There’s no denying it – the new Mercedes-AMG SLC 43 roadster is easy on the eyes. My test car’s sleek Selenite grey metallic finish is pure sophistication, and among the subtle, aesthetic revisions is a more steeply-raked grill that creates the effect of elongating the bonnet, and new LED lights. Overall, it has a svelte, yet aggressive stance that indicates its not to be messed with – and it isn’t. AMG is the high-performance division of Mercedes-Benz, responsible for transforming ordinary (no disrespect intended) Mercedes vehicles into performance-oriented machines – and the technicians are quite the artisans.
The “One Man - One Engine” philosophy means that a single technician independently assembles, manufactures and customises each AMG engine, with many hours and a great deal of love and pride going into each creation. They even leave their signature, inscribed on a metal plaque on the engine plate. When I open the door, there’s more AMG trumpeting with illuminated lettering on the sill. Sinking into the low AMG bucket seats, I’m instantly won over by the cabin, bedecked in saddle-brown Nappa leather with contrast stitching, and finished with a new-generation sports steering wheel with a perforated grip area as a standard. It feels luxurious, comfortable and stylish – no surprises there.
My test car is box-fresh, with only a handful of kilometres down the hatch, and the eau de new car scent is replaced by eau de highway once I take the vario-roof down. It’s a smooth enough process even at speeds of up to 40kph; the folding hard-top does its business with minimal sound, and tries to be a good house guest, only taking up around a third of the boot’s space. (The same cannot be said for the fire extinguisher, placed rather awkwardly beneath the driver’s seat). Rather keep your man-bun intact? Keep the roof on, and test out the panoramic MAGIC SKY CONTROL, which despite its shouty insistence for all caps, is rather innovative, the glass transforming from dark to transparent or vice versa within a few seconds. Overall, the tech experience is excellent, with a user-friendly COMAND system, controlled by a clickable rotary knob, boasting resolution comparable to an iPad.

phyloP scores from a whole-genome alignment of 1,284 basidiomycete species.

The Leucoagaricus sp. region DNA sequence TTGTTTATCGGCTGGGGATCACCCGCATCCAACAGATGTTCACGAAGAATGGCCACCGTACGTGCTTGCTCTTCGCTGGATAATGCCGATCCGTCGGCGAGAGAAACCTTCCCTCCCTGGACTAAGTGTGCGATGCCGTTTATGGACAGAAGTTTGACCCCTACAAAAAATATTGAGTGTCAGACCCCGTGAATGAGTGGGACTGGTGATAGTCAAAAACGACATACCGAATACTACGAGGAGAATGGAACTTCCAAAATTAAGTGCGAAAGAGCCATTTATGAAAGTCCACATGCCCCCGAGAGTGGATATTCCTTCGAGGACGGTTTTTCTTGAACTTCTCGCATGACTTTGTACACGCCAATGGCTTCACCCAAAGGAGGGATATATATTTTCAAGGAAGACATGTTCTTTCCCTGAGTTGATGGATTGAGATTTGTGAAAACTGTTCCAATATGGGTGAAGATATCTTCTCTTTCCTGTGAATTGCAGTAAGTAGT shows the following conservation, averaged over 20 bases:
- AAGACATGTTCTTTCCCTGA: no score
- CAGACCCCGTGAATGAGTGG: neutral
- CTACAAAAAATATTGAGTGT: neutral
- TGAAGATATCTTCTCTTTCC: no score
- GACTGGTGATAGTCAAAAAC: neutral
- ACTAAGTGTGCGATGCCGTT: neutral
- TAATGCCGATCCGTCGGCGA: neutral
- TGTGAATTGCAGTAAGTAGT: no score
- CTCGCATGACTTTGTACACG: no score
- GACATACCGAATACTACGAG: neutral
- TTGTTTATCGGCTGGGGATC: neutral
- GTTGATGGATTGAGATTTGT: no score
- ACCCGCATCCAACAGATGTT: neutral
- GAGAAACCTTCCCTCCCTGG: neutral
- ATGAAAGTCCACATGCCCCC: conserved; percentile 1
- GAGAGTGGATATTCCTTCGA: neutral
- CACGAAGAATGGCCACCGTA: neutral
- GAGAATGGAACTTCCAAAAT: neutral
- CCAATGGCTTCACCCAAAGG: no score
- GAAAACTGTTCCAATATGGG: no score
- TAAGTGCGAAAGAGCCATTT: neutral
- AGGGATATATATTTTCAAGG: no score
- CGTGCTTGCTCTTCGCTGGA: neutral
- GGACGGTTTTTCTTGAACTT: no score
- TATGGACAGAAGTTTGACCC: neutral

I can also attest the Tyre Pressure Monitoring System (TPMS) works effectively, with my car’s lamp indicating some trouble. It vanished with a system reset, but reemerged later. A new car speed bump, if you will. Those attached to the SLK 55 may have vented their feelings about being “downgraded”, and while it’s true that a twin-turbo 3.0-litre V6 engine now replaces the naturally-aspirated V8, there is nothing soft (or less fun) about the drive. It takes just 0.1 second longer to hit 100 km/h than its predecessor (now 4.7 seconds), and the car’s 362 horsepower and 520 nM of torque is nothing to sniff at.
Nor is the standard 9G-TRONIC nine-speed automatic transmission, the
upgraded steering, the cushy suspension and the safety-assisted smart
driving, which is so coddling, for a moment, I wonder whether my
presence is actually needed. No matter your mood – there’s something to
suit with Dynamic Select, which easily flicks between options
like Comfort for luxurious suspension; Eco mode to keep revs low, Sport
and Sport+ to amp up the adrenaline (hello weekend) and even Individual
for a truly personalised ride.
With the roof down, you’d have to be made of stone not to appreciate the aural pleasures. The sound of the exhaust, which pops away like muffled fireworks, is neck-tingling stuff. Speaking of necks, when fumbling with the A/C I accidentally activated the endearingly named “Airscarf”, a clever heating system that blows warm air on the driver and front passenger’s necks. Peachy in drop-top season, not so wonderful in midday Dubai heat. By the end of the weekend, I genuinely felt sorry to hand back the key. The looks, the sound, the responsive drive means the SLC should be more than capable of winning the hearts of two-seater aficionados, and the reasonably priced bang for your buck may even steal suitors away from its nearest rivals, the Porsche 718 Boxster S or the Audi TT. The verdict? An exciting drive, value for money and all-round warm and fuzzies – especially on the neck.
Engine: 3.0-litre twin-turbo
V60-100 kph: 4.7 secs
Max power: 362 bhp
Top speed: 250 kph
Price: Starting from AED246,300 (US$67,100)